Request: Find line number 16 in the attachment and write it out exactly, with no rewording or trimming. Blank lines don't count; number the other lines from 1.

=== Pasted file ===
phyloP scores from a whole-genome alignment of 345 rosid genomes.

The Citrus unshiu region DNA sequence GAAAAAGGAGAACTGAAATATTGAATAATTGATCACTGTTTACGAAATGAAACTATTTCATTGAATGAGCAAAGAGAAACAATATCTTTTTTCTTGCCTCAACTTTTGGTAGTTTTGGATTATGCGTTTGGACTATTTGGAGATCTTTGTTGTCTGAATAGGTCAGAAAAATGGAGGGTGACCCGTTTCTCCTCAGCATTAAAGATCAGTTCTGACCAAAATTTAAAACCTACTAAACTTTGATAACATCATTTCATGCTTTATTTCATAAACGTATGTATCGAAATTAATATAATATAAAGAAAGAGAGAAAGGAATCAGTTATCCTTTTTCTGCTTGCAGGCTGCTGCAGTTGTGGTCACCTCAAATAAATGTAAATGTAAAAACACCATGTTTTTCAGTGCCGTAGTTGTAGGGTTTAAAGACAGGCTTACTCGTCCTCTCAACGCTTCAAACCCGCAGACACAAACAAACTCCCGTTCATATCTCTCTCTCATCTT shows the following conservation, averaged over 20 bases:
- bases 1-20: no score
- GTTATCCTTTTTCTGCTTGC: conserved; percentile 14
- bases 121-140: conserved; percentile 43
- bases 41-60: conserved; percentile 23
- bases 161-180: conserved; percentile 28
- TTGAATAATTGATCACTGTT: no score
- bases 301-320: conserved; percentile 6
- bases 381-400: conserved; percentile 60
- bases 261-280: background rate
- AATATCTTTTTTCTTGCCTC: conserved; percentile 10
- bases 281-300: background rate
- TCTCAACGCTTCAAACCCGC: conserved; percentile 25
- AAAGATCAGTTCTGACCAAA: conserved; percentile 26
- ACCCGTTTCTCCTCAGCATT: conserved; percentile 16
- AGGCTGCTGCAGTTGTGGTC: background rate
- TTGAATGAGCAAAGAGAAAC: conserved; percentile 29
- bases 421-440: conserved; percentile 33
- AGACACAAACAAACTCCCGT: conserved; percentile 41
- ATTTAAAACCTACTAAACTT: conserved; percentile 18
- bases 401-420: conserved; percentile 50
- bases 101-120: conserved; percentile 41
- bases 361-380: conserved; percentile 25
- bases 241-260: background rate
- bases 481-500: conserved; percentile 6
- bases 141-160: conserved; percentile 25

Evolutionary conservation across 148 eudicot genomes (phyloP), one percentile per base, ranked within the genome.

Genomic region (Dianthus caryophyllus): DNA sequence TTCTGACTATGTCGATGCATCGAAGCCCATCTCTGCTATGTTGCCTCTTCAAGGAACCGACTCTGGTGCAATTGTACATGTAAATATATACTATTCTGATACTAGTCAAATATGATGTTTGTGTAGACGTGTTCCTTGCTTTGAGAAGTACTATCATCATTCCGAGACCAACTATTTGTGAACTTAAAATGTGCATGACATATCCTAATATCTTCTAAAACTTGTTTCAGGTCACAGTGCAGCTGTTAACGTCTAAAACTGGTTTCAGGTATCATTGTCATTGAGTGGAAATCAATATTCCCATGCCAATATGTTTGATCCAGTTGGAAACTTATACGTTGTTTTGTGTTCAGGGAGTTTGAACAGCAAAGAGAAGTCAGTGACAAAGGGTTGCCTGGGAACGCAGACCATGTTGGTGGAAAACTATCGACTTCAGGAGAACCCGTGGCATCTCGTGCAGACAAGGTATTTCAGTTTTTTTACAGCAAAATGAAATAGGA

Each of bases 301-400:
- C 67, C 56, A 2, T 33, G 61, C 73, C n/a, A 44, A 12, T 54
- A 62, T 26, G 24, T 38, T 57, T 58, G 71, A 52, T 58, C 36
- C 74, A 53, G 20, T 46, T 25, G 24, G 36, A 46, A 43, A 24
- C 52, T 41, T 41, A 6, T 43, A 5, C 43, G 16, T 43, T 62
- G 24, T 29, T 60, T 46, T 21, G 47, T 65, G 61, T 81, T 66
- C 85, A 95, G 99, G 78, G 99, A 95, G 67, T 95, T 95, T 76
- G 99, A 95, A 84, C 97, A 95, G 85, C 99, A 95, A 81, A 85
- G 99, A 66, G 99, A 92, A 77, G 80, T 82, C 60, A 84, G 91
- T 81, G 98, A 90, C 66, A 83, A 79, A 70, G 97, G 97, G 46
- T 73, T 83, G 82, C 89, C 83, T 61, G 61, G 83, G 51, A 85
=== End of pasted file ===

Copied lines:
- ACCCGTTTCTCCTCAGCATT: conserved; percentile 16